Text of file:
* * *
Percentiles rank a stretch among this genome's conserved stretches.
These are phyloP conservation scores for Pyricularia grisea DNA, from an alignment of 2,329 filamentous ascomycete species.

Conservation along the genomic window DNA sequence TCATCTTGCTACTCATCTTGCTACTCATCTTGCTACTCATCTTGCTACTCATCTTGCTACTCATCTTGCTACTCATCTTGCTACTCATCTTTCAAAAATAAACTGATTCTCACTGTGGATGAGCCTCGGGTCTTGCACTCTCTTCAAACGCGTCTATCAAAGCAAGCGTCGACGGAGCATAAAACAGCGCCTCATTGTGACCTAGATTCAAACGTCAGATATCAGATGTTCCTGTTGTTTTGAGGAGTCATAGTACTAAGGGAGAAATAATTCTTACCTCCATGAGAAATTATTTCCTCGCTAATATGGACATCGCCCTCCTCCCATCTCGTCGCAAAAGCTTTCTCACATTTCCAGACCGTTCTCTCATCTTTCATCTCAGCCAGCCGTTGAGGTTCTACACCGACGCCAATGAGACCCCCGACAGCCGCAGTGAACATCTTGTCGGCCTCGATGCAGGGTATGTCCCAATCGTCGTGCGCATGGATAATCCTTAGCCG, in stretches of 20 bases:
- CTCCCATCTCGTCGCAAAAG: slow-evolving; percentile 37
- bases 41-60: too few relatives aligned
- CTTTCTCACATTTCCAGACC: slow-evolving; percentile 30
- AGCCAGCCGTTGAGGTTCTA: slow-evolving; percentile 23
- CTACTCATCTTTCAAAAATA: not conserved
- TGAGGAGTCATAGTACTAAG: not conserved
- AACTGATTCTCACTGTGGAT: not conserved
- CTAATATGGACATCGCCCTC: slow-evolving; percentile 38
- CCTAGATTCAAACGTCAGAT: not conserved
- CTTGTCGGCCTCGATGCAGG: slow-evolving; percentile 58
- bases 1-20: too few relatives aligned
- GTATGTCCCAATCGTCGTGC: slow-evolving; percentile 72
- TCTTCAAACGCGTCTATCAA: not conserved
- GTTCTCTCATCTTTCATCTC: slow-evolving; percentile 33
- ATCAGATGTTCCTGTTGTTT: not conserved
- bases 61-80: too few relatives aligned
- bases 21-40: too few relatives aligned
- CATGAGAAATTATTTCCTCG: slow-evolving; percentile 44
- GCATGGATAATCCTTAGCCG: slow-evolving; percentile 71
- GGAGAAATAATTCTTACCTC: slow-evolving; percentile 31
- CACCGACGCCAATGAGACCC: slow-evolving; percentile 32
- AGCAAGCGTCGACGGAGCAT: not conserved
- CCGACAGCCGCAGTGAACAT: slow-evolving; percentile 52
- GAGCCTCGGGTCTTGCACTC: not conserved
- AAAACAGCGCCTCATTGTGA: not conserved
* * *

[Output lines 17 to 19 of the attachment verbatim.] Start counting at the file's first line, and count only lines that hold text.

- GTTCTCTCATCTTTCATCTC: slow-evolving; percentile 33
- ATCAGATGTTCCTGTTGTTT: not conserved
- bases 61-80: too few relatives aligned